Just in time for Valentine’s Day, the introduction to my (foster) father’s 1991 Animal Behavior treatise, On the Role of Males (don’t worry guys, we get to expurgate genetic errors):
The value of males to a species has often been regarded as enigmatic. An all-female, parthenogenetic population has significant theoretical advantages over a population that must reproduce sexually. But if sexuality is to be advocated as highly advantageous to the species, the questions surrounding gender differentiation must not be confused with the questions concerning the value of sex. Two distinct genders are not necessary to engage sexual recombination. A broad array of hypotheses for the evolution and persistence of sexuality appears in Michod & Levin (1988), yet for all of the postulated arguments, males are unnecessary. While purpose cannot always be easily ascribed to a specific trait or behavior, the converse can be argued with confidence. The widespread, common existence of a specific trait, behavior or caste insures that the persistence of the attribute possesses some fundamental purpose.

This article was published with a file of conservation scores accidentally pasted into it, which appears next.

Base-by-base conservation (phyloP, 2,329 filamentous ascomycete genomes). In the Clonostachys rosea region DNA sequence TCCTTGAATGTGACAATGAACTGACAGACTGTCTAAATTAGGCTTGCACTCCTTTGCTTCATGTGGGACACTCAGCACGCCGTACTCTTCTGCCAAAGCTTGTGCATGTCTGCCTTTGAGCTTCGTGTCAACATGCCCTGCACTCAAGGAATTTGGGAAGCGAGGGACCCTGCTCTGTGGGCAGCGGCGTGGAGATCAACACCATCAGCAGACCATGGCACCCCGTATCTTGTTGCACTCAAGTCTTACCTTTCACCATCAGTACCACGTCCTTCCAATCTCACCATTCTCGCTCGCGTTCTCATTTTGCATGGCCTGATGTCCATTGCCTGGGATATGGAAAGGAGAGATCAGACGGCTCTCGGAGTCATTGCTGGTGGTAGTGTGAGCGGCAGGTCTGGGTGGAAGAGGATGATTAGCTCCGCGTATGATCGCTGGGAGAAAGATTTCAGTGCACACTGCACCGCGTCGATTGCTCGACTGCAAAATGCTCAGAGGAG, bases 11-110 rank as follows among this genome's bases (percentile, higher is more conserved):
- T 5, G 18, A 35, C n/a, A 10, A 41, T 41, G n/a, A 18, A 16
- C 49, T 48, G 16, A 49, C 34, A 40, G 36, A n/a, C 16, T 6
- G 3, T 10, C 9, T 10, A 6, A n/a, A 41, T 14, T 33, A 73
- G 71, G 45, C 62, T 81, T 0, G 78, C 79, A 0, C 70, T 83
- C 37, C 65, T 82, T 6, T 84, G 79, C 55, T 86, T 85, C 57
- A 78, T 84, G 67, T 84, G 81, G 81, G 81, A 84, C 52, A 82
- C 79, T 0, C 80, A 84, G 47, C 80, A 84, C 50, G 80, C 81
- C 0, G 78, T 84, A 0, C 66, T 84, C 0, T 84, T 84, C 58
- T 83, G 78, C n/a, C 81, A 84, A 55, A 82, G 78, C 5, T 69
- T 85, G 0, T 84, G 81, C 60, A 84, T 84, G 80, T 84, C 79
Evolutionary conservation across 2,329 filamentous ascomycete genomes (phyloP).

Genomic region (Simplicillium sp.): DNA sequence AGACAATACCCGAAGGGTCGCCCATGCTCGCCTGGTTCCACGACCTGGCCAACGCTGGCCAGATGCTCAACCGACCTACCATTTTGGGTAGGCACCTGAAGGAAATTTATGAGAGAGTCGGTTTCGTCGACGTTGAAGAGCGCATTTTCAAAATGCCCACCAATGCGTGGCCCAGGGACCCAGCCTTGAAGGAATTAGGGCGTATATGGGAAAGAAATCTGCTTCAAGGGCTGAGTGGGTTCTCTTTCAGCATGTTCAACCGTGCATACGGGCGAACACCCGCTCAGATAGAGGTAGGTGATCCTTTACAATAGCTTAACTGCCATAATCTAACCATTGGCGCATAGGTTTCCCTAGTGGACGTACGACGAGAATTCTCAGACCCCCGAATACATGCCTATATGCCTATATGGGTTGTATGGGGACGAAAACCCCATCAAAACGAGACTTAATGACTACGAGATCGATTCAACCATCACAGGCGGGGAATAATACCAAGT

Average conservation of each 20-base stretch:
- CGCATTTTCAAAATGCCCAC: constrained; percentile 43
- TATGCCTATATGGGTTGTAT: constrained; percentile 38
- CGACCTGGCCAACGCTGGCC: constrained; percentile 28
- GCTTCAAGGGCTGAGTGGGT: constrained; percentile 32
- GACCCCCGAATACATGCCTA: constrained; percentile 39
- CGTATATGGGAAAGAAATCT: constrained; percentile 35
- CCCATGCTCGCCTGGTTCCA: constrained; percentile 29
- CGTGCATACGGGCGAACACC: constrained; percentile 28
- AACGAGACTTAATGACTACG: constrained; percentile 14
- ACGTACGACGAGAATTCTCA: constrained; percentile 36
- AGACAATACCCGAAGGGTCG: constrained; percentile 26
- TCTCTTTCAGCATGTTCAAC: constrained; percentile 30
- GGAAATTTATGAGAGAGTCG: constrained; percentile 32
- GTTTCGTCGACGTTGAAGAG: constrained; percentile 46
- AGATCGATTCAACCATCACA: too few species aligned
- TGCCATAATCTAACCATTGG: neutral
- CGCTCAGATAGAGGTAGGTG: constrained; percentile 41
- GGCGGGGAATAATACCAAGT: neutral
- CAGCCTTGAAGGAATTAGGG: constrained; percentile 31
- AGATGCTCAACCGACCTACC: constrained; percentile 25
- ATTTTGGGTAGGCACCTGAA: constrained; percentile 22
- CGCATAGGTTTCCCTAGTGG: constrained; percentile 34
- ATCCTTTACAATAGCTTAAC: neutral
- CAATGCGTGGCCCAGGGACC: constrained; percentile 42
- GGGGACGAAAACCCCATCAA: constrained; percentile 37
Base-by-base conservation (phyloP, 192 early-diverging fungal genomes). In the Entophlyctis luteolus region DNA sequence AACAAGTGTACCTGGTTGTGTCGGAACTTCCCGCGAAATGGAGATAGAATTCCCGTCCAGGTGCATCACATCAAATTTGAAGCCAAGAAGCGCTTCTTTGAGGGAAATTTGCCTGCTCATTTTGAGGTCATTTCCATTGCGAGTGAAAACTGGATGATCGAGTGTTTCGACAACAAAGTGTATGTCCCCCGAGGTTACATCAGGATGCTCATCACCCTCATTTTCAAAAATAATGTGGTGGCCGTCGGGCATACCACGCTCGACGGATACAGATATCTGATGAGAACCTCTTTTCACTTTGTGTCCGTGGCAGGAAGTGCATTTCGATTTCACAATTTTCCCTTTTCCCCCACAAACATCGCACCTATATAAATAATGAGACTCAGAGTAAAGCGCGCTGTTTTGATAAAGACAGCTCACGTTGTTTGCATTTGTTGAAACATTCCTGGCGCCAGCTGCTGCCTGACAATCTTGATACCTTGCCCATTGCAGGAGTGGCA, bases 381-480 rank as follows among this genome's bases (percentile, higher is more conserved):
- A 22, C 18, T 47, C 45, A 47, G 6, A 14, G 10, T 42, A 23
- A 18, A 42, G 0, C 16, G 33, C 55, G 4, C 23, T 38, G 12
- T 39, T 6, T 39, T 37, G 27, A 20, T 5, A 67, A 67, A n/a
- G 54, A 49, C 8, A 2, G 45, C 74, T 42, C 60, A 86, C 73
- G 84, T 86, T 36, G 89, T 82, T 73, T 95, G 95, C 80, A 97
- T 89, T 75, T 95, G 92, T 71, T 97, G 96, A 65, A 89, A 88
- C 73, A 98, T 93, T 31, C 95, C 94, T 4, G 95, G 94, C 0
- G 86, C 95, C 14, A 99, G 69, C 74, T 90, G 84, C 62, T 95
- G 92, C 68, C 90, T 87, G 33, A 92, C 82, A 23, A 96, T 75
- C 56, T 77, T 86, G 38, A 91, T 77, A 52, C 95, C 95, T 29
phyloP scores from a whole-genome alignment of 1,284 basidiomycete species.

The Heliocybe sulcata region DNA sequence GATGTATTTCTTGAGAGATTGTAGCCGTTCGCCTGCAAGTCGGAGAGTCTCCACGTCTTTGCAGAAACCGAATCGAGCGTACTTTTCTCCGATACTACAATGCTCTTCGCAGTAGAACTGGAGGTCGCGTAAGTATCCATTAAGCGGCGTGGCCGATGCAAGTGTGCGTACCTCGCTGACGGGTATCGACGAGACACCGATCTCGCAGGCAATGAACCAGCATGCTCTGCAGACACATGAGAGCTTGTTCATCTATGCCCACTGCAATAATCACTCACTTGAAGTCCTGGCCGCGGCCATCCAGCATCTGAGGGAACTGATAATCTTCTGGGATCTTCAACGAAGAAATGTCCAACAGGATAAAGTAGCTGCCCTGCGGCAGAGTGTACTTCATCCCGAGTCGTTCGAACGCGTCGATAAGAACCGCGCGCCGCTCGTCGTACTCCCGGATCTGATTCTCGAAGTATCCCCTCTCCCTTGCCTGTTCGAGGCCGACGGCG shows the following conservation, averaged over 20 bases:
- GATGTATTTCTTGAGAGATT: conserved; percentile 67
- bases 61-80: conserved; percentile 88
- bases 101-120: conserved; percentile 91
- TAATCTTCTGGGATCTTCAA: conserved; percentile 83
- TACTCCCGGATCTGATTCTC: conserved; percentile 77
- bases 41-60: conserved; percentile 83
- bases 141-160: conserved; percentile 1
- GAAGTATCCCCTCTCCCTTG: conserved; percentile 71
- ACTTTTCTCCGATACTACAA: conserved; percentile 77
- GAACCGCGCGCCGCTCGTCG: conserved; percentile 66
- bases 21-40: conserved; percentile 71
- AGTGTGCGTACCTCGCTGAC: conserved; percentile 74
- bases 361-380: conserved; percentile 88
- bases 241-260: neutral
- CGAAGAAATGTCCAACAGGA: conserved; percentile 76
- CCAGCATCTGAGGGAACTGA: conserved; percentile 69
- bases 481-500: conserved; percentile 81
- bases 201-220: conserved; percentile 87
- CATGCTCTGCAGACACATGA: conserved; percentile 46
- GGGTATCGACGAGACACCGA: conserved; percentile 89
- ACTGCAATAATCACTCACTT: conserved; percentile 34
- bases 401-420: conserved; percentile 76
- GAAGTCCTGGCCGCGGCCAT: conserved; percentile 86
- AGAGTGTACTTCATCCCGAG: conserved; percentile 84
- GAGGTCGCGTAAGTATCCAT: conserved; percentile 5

Protracted demonstrations of competitive vigor are common in males, especially so in polygynous species. Darwin (1874) outlined in detail the virtual ubiquity of male aggressive “pugnacity” in animals, concluding that “It is incredible that all this should be purposeless” (1874, p. 615). The hypotheses to be argued here are threefold: (1) males are an auxiliary, relatively sacrificial sex of enhanced fragility, whose demonstrations of competitive vigor operate to expose, exaggerate, and expurgate significant gene error from the germline, (2) the aggressively competitive behavior of polygynous males is but one component of a hierarchy of genetic information assurance mechanisms that must be inevitably evolved, and (3) gene defect expurgation from the germline greatly accelerates the evolutionary optimization, and thus the competitiveness, of the species.